Figure 1. Selection process for participants in a case-crossover study of nonbenzodiazepine hypnotic drug use and hip fracture. ICD-9 indicates International Classification of Diseases, Ninth Revision; MDS, Minimum Data Set; and NH, nursing home.
Figure 2. Case-crossover study design. We compared the exposure to nonbenzodiazepine hypnotic drugs during the 0 to 29 days before the hip fracture (hazard period) with the exposure during the 60 to 89 and 120 to 149 days before the hip fracture (control periods).
Figure 3. Density and daily prevalence of dispensings of nonbenzodiazepine hypnotic drugs. A, In the 180 days before the hip fracture for the case series. B, In the 180 days before a density-sampled index date for 10 000 noncases.
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Berry SD, Lee Y, Cai S, Dore DD. Nonbenzodiazepine Sleep Medication Use and Hip Fractures in Nursing Home Residents. JAMA Intern Med. 2013;173(9):754–761. doi:10.1001/jamainternmed.2013.3795
Importance It is important to understand the relationship between sleep medication use and injurious falls in nursing home residents.
Objective To conduct a case-crossover study to estimate the association between nonbenzodiazepine hypnotic drug use (zolpidem tartrate, eszopiclone, or zaleplon) and the risk for hip fracture among a nationwide sample of long-stay nursing home residents, overall and stratified by individual and facility-level characteristics.
Design and Setting Case-crossover study performed in an academic research setting.
Participants The study participants included 15 528 long-stay US nursing home residents 50 years or older with a hip fracture documented in Medicare Part A and Part D fee-for-service claims between July 1, 2007, and December 31, 2008.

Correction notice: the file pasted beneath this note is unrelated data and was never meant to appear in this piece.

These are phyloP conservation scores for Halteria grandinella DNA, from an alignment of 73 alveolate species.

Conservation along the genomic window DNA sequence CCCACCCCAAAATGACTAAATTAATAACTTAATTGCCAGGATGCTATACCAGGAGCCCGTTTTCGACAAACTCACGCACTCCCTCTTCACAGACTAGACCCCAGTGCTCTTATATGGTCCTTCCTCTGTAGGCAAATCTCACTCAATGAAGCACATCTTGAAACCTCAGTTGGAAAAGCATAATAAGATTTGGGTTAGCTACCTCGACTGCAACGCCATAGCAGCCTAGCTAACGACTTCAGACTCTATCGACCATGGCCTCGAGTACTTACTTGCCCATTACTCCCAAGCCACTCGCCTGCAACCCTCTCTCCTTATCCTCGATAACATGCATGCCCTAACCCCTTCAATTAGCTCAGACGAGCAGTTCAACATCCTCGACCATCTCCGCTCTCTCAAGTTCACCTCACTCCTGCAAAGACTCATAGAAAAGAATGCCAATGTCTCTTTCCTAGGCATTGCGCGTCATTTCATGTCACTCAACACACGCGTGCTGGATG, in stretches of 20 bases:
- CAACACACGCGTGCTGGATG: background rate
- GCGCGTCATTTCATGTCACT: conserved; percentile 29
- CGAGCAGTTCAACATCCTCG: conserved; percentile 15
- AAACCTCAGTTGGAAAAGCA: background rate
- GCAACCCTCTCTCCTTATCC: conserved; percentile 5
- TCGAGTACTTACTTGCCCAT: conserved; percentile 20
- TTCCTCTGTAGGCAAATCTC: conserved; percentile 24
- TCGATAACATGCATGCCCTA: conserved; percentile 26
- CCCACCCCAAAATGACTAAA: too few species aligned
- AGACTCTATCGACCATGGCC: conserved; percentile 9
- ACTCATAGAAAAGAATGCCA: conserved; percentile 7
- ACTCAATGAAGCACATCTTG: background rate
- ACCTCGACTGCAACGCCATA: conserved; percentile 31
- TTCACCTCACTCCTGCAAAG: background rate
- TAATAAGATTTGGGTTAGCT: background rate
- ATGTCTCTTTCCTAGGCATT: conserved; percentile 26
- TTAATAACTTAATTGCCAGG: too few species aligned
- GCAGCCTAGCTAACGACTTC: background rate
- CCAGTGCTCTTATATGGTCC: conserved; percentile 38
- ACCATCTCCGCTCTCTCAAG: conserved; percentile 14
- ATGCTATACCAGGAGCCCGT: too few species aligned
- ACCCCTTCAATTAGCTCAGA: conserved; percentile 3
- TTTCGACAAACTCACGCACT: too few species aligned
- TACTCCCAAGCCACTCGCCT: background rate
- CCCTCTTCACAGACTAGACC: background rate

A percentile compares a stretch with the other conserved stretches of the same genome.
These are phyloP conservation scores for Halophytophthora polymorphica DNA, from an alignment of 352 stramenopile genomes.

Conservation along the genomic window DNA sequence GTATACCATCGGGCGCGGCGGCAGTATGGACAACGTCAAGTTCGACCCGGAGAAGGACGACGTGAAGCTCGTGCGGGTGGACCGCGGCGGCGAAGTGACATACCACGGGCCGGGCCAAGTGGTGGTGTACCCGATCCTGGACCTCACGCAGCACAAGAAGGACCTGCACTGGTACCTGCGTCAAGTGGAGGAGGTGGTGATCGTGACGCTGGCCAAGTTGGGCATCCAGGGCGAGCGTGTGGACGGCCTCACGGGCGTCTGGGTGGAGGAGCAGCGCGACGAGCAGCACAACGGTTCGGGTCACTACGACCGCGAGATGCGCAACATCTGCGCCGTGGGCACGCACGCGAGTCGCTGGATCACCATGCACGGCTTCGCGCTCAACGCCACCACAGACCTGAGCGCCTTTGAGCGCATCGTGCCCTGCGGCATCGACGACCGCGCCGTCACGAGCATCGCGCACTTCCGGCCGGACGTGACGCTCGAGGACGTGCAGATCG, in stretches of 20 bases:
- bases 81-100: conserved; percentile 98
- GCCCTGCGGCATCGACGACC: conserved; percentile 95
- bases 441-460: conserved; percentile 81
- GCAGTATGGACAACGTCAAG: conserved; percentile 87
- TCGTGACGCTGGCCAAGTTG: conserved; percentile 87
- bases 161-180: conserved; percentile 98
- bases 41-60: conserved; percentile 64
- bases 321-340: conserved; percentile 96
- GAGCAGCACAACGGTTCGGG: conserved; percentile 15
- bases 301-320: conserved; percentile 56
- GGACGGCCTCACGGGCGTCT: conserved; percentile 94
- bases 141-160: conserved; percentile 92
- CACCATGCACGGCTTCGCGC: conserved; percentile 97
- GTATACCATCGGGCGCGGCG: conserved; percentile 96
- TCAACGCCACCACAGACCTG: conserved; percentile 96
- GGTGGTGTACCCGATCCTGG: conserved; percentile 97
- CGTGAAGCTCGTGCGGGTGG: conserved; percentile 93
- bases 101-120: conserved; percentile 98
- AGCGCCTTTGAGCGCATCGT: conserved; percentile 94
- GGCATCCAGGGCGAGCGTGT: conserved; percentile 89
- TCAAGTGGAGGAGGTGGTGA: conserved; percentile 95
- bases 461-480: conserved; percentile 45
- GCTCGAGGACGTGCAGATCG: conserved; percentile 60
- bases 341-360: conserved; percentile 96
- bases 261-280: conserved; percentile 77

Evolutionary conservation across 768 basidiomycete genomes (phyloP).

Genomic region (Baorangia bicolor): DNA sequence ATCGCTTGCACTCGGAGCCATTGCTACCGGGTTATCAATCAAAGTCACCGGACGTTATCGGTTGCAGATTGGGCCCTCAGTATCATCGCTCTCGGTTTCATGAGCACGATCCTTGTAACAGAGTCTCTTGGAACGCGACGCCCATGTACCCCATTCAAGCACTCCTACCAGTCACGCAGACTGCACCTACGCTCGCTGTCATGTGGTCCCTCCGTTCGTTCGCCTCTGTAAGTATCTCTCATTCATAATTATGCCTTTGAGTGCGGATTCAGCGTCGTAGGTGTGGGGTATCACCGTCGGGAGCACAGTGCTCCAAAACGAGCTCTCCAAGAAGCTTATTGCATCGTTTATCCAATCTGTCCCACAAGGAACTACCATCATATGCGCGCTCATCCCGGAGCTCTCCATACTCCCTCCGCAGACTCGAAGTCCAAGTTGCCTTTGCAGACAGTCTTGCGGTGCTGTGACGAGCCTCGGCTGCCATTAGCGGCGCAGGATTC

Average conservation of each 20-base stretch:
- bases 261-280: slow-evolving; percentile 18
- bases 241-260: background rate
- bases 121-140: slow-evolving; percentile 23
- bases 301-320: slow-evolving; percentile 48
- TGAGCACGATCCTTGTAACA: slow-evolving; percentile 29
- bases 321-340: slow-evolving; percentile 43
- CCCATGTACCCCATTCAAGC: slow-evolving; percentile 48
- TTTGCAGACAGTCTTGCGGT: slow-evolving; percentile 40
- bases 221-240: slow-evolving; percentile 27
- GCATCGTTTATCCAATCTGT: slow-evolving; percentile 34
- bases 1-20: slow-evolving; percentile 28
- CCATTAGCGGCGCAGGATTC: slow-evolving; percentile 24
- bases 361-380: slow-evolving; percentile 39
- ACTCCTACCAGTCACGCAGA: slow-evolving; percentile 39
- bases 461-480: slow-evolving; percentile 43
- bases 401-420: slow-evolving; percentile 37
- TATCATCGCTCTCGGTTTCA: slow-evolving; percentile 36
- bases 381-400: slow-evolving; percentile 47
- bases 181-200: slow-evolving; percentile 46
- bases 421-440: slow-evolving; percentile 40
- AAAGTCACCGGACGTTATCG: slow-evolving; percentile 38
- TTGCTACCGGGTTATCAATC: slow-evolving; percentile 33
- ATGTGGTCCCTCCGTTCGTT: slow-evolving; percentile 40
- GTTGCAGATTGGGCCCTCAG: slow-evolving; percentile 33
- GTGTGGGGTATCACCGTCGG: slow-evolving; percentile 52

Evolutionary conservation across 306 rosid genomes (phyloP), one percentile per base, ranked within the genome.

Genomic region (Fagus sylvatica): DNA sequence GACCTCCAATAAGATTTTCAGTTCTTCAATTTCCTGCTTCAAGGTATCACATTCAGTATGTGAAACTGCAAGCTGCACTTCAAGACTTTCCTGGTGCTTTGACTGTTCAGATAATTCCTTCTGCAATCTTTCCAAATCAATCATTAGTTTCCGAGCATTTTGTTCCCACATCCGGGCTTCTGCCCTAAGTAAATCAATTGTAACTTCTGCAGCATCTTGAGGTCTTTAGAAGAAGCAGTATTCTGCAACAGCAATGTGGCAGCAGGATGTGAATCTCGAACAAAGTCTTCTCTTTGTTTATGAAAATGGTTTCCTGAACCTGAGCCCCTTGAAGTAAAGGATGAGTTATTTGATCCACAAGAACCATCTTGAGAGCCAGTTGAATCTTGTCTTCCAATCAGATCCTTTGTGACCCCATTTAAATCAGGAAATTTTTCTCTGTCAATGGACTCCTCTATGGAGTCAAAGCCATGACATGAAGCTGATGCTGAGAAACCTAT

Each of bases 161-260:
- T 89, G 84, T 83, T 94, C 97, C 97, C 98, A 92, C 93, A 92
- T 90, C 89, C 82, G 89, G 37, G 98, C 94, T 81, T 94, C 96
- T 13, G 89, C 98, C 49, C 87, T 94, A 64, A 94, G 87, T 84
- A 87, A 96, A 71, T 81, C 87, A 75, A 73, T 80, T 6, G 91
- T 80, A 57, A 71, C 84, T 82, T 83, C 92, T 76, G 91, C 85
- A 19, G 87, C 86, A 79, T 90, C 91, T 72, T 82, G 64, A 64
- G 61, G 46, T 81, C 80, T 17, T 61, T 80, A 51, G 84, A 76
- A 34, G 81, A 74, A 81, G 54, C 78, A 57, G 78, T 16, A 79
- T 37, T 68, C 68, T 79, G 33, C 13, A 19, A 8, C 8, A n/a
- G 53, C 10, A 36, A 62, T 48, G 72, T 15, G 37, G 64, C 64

Main Outcome Measures Odds ratios (ORs) of hip fracture were estimated using conditional logistic regression models by comparing the exposure to nonbenzodiazepine hypnotic drugs during the 0 to 29 days before the hip fracture (hazard period) with the exposure during the 60 to 89 and 120 to 149 days before the hip fracture (control periods). Analyses were stratified by individual and facility-level characteristics.
Results Among the study participants, 1715 (11.0%) were dispensed a nonbenzodiazepine hypnotic drug before the hip fracture, with 927 exposure-discordant pairs included in the analyses. The mean (SD) age of participants was 81.0 (9.7) years, and 77.6% were female. The risk for hip fracture was elevated among users of a nonbenzodiazepine hypnotic drug (OR, 1.66; 95% CI, 1.45-1.90). The association between nonbenzodiazepine hypnotic drug use and hip fracture was somes greater in new users (OR, 2.20; 95% CI, 1.76-2.74) and in residents with mild vs moderate to severe impairment in cognition (OR, 1.86 vs 1.43; P = .06), with moderate vs total or severe functional impairment (OR, 1.71 vs 1.16; P = .11), with limited vs full assistance required with transfers (OR, 2.02 vs 1.43; P = .02), or in a facility with fewer Medicaid beds (OR, 1.90 vs 1.46; P = .05).